Torah Reading for Week of February 18-24, 2018
By Rabbi Janet Madden, PhD, ’11
The views expressed in this drash are those of the author. We welcome Torah insights and teachings from all viewpoints, and encourage dialogue to strengthen the diversity of our academy.
“Thus are true Aarons drest” (“Aaron”— George Herbert)
Long before Shakespeare’s Polonius famously opined that “the apparel …proclaims the man,” Parshat Tetzaveh described the special garments that signal the status and duties of the Temple priesthood— the clothing to be worn by the kohanim during their service in the Temple sanctuary. This four-piece ensemble consists of the ketonet (full-length linen tunic), the michnasayim (linen breeches), the mitznefet (linen turban) and the avnet (long sash wound above the waist). These distinctive and distinguishing white linen garments carry deep symbolic meaning, operating as a synecdoche for Divine consecration. As the Mishnah makes clear, donning this clothing confers holiness: “When they [the kohanim] are wearing their (special) garments, their priesthood is upon them; if they are not wearing their (special) garments, their priesthood is not upon them” (Zevachim 17b). As the number four is foundational to Judaism and as Shemot 19:6 had previously established that the Israelites should be “a kingdom of priests,” it is not unexpected that these sacral garments, signifiers of elevation of status and holiness of purpose, become the paradigm for other profound moments of holy purpose, both for the Shulchan Aruch’s ruling that when praying, a person should wear special clothes “similar to the way the priests wore priestly garments.” (Orach Chayim 98:4) and for the tachrichim used during Halbasha, the ceremonial dressing of the meit/ah that follows taharah.
Appropriately, since the number eight signifies completion, Tetzaveh specifies an additional four garments to be worn by the Kohen Gadol, the High/Great Priest. These splendid additions overlay the simplicity of the original four garments and proclaim the unique status and responsibility of the Kohen Gadol: the efod, an apron-like garment made of blue-purple and red-dyed wool, linen and gold thread—the colors of royalty; the choshen, a breastplate containing twelve precious stones inscribed with the names of the twelve tribes of Israel; the me’il, a cloak of blue wool, with gold bells and decorative pomegranates on its hem and the tzitz, a golden plate worn on the forehead, bearing the inscription “Holy to G‑d.” Specific reasons are given for these singular, ornate and labor-intensive garments: “you should make sacred clothes for Aaron your brother, for honor and for glory. And you should speak to all those who are wise of heart who are filled with the spirit of wisdom, and they should make Aaron’s clothes to sanctify him so he can serve me” (Shemot 28:2-3).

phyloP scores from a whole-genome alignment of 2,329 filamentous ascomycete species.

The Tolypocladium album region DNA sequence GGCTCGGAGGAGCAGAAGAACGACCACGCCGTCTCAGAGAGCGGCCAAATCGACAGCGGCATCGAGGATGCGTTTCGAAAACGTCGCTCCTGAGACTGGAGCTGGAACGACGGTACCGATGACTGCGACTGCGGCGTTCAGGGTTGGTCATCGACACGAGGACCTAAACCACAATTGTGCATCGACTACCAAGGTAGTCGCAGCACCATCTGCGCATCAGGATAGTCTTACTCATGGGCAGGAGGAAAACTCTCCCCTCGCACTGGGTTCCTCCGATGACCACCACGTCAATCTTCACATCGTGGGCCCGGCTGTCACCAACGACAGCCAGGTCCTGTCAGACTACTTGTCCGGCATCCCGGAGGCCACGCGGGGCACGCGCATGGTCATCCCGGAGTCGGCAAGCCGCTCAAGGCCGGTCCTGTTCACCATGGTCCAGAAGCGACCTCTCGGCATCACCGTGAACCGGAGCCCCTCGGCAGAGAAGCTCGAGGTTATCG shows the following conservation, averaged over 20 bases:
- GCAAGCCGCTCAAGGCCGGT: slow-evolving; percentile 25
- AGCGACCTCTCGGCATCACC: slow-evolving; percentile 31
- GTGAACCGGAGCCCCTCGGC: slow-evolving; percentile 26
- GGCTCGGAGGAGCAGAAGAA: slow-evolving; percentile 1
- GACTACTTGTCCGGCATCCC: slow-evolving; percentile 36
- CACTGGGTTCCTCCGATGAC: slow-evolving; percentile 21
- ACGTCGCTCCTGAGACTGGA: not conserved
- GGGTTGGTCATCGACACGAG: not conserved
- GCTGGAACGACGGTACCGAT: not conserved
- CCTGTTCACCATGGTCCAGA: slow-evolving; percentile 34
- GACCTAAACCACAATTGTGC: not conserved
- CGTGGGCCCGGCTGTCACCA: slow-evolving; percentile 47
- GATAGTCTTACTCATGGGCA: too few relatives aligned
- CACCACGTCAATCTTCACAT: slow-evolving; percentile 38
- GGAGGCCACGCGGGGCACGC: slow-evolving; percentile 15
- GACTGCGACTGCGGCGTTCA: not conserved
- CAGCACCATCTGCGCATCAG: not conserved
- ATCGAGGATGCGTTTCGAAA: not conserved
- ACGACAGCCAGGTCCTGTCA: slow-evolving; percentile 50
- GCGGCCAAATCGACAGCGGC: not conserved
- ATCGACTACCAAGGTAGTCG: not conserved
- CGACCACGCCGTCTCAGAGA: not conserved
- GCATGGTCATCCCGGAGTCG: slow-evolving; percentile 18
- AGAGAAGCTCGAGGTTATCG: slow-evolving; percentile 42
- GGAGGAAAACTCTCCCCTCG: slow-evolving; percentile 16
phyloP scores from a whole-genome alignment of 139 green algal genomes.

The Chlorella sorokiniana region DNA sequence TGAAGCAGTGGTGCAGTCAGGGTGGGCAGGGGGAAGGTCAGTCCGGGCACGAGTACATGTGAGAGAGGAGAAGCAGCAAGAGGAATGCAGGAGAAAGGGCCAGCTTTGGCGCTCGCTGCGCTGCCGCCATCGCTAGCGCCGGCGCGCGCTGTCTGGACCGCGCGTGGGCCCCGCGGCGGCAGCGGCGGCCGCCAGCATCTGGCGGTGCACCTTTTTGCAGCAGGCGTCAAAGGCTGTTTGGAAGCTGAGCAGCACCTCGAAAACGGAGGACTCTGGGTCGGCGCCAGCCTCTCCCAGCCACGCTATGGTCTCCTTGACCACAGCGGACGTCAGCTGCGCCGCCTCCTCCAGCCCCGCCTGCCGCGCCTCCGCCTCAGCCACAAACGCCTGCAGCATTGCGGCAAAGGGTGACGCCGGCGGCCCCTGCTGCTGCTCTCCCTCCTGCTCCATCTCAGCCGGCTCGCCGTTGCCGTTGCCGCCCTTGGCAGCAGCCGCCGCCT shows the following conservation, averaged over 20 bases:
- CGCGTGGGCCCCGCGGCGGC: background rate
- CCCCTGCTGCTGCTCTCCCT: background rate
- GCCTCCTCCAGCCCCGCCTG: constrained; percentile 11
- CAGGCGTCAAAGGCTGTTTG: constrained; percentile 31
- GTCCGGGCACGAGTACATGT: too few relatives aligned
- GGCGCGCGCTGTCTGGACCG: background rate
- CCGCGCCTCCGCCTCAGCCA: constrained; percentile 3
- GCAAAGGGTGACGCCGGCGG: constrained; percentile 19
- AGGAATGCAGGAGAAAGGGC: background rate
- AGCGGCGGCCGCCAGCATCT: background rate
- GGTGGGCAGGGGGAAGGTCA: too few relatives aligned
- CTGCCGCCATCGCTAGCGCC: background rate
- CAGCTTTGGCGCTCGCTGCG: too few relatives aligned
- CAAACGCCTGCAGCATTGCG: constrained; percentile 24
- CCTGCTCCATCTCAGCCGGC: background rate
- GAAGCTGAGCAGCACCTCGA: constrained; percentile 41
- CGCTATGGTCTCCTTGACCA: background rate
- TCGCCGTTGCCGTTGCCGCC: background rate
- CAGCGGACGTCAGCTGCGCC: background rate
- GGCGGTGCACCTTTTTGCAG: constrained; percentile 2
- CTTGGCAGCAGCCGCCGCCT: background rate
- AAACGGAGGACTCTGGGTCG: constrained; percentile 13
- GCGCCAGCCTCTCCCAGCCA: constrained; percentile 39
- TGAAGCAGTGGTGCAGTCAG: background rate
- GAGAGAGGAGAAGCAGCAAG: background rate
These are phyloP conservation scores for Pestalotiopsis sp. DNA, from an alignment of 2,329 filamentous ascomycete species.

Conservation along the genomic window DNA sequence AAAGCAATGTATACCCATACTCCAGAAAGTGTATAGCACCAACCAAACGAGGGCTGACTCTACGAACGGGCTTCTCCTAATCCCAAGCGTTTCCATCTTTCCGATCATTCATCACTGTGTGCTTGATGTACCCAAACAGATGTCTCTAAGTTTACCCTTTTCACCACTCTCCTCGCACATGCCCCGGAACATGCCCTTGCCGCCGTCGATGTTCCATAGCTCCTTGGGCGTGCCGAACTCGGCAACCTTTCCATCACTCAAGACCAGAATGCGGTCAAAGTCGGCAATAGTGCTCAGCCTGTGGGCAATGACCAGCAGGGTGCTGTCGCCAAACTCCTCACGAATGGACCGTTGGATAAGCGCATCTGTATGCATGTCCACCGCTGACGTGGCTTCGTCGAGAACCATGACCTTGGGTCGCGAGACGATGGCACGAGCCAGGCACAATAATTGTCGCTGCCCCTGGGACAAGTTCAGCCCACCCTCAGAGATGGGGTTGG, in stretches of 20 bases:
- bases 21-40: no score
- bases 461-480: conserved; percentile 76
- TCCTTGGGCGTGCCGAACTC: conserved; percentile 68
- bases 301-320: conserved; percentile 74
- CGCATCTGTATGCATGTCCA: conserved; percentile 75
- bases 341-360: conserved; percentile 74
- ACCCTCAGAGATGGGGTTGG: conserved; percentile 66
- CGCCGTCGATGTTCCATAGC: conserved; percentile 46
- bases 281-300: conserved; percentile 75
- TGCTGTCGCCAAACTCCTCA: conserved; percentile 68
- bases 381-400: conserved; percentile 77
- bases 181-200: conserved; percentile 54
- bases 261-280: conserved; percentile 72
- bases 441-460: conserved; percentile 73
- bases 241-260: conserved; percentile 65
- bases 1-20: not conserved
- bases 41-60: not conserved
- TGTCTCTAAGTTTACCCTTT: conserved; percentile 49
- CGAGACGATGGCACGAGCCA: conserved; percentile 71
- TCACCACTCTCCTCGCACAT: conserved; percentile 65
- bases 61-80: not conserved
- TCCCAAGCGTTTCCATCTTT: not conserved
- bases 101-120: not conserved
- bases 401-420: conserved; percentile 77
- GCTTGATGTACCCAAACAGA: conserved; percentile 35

While Ibn Ezra suggest that Aaron’s clothing glorifies the status of the Kohen Gadol since no one else is dressed like him and Sforno considers that Aaron’s clothing, worn for sacred service, honors the Divine, the weightiness of the Kohen Gadol’s overlaid garments also suggest his task of sacred service to the people. The stones engraved with the names of the twelve tribes that adorn the shoulder of his ephod and the stones representing the tribes of Israel that are inlaid into the choshen mishpat that rests over his heart are, like the mysterious urim and thummim that are used for discernment, visible reminders of the connection of the Kohen Gadol to the people. Like the tzitz that proclaims his sanctification across his forehead and the pomegranates and bells on the hem of his tunic that chime with each step that he takes, the Kohen Gadol is dressed, head to toe, in the beauty and glory of mindfulness of his functions.
If Tetzaveh ’s description of the elaborate garments of the Kohen Gadol has relevance for us today, millennia after the destruction of the Temple and the disappearance of the magnificent garments that this parsha describes, the Mei haShiloah proposes ways in which we can connect to the function and purpose of the Kohen Gadol: when praying the Ahavah Rabbah there is a repetition of verbs—lehavin, ulehaskel, lishmoa, lilmod, ulelamed, lishmor, vela’asot, ulekayem (to understand, to discern, to hear, to learn, to teach, to guard, to do, and to uphold) that refers to the eight elements of the Kohen Gadol’s clothing. The Mei haShiloah connects each of these words to the corresponding garments of the Kohen Gadol and points out that every one of us has the capacity to engage in sacred service.
May we be filled with the spirit of wisdom. May our work, too, honor G-d, our function as leaders and those we serve.